As the title would indicate, this episode introduces us to the concept of the Red Hood, a new masked criminal in Gotham.
In addition, an old friend of Alfred’s that he served with, pays Wayne Manor a visit.
Fish’s story was not only more interesting than Penguin’s for once, but it also delivered on of the most shocking moments of the season so far. I won’t spoil it but if you saw the episode you know what I’m talking about.
Gotham has achieved the unspeakable and surprised me. And it’s actually making me warm up to Fish, which is even crazier. Turns out getting her out of Gotham was the best thing they could have done with her.
The A story involving the titular Red Hood was handled pretty well. I didn’t know what to expect with this storyline, even though I did get suckered in and watched the mini-featurette online, which goes into how this introduces the idea of masked villains in Gotham and paves the way for more masks to appear down the line.
It was an cool take on the Red Hood concept and hopefully future villains will be handled similarly.
For once even the Alfred/Bruce storyline offered a shock and also gave us some nice backstory into Alfred who up to now has been pretty one-note.
He’s a much more complex character than the show has portrayed up until now so it’s about time they recognized it and dug a little deeper.
It might seem like I’m just looking for stuff to complain about (I really am not), but from the opening scene, the music completely took me out of the show. I guess it’s too much to ask for a show to have a movie score quality soundtrack, but considering Batman: The Animated Series seemed to manage week after week, I’d like to think that’s not too much to ask. The music in the opening scene was more cartoony than a cartoon score, and was a pretty bad note (no pun intended) to start out on.
Once again the Barbara scene at the apartment was completely stupid. I don’t really know where they’re taking her character, nor do I care, but she was actually pretty out-of-character this episode.
She starts offering up fashion tips to Selina and Ivy or something and then telling Selina about how she can use her looks as a weapon. What is this, a brothel in the making? Can someone please tell the writers that if they don’t have something for a character to do that they are not obligated to write them in?
Also what happened to detectives Montoya and Allen? Have they been written out entirely? I’m disappointed because I really thought this show was going to be their coming out party to the mainstream but instead they’ve ditched them in favor of more scenes featuring Selina, Barbara, and Bruce. I really wanted the GCPD to have a lived-in feel with a rotating cast like the CSI team, but obviously that’s not going to happen.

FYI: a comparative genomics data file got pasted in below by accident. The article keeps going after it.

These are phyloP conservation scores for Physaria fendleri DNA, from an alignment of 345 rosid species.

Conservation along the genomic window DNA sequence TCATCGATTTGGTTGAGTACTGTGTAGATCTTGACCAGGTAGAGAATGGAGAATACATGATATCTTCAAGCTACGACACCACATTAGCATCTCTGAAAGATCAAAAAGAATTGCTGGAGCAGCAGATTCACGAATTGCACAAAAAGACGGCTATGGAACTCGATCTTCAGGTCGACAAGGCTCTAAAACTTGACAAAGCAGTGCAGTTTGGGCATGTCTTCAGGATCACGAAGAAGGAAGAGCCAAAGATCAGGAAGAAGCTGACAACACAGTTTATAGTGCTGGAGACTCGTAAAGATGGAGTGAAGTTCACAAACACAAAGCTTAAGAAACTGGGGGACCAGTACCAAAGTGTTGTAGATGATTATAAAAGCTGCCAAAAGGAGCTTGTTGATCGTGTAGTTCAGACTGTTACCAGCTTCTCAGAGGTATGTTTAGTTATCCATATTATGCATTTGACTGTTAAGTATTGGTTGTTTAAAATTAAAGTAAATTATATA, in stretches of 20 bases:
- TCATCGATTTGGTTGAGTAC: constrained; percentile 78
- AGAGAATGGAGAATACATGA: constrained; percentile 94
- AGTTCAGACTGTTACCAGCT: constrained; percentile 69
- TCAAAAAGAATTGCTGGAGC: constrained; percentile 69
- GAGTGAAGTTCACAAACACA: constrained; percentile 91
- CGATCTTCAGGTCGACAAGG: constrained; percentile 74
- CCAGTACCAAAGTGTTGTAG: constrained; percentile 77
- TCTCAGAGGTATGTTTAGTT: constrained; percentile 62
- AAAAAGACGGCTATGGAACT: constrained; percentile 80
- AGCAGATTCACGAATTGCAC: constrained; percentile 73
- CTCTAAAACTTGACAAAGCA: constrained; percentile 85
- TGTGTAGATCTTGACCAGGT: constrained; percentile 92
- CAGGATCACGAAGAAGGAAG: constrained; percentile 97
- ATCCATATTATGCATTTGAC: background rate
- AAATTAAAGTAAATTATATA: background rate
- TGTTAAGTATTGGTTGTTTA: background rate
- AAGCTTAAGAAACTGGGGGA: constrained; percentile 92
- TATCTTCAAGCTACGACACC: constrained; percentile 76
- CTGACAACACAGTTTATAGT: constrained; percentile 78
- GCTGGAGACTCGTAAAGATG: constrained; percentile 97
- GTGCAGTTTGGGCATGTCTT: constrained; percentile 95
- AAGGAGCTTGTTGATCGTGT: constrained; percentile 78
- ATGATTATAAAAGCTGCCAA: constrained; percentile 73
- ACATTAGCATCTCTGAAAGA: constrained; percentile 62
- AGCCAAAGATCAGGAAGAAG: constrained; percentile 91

One of the most irritating things about this episode on a personal level was the cheese factor attributed to the new villain introduction. Fish is brought to the man in charge. He explains that the doctor who runs things is away. Fish demands to know his name to which the man replies “Dr. Dulmacher.” Fish repeats it back, enunciating the name in a condescending manner. If it wasn’t clear the first time his name was said allowed, they all but spell it out for you with Fish’s delivery.
Dulmacher is a weak ass play on Doll Maker, another Bat foe. My suspicions were already leading me in this direction but it was the dumb moniker on par with something out of an Ed Wood movie (Dr. Acula, anyone?) that sealed the deal.
Just when they were SO close to ending the episode on a high note, they had to screw it up with a lame scene of at the end involving a kid who walks onto a crime scene, picks up the red hood, then points his fingers at the cops in a gun shape.
It was completely and unnecessarily eye roll inducing and felt like a lame attempt to keep the door open “just in case” like a bad movie gunning for a sequel or yet another foreshadowing of a potential Joker.
As mentioned previously, we get a little closer to meeting Doll Mak—er, I mean Dulmacher. I’m interested to see where they go with this storyline and hopefully finally see a Bat-villain promoted to a more prominent level of awareness in the same way that the Adam West series brought the Riddler back and the Batman animated series revitalized Mr. Freeze. We’ll have to wait and see.
And of course the Red Hood, a major part of the Bat mythos. If the tacked on final scene is any indication, we haven’t seen the last of this character as the episode sets up the notion that multiple people can don the hood, so I’m glad they got that part right.
Speaking of the Bat himself, Bruce leans some new fighting method’s from Alfred’s old friend, whose advice is to use anything at your disposal to get the upper hand in a fight. Alfred doesn’t approve of these fighting techniques but Bruce seems open to adding to his arsenal of fight styles and gives us a little more of a glimpse of who he will become.
This episode did a lot right. There were memorable scenes and some shocking twists that made it more than just the average episode. It’s about time they started upping the ante and so I’m all for this direction.
This episode wasn’t without its typical Gotham cheesy moments, but the good outweighed the bad and I actually found myself enjoying it.
There’s only a handful of episodes to go this season so hopefully they’ll keep things moving forward in this direction.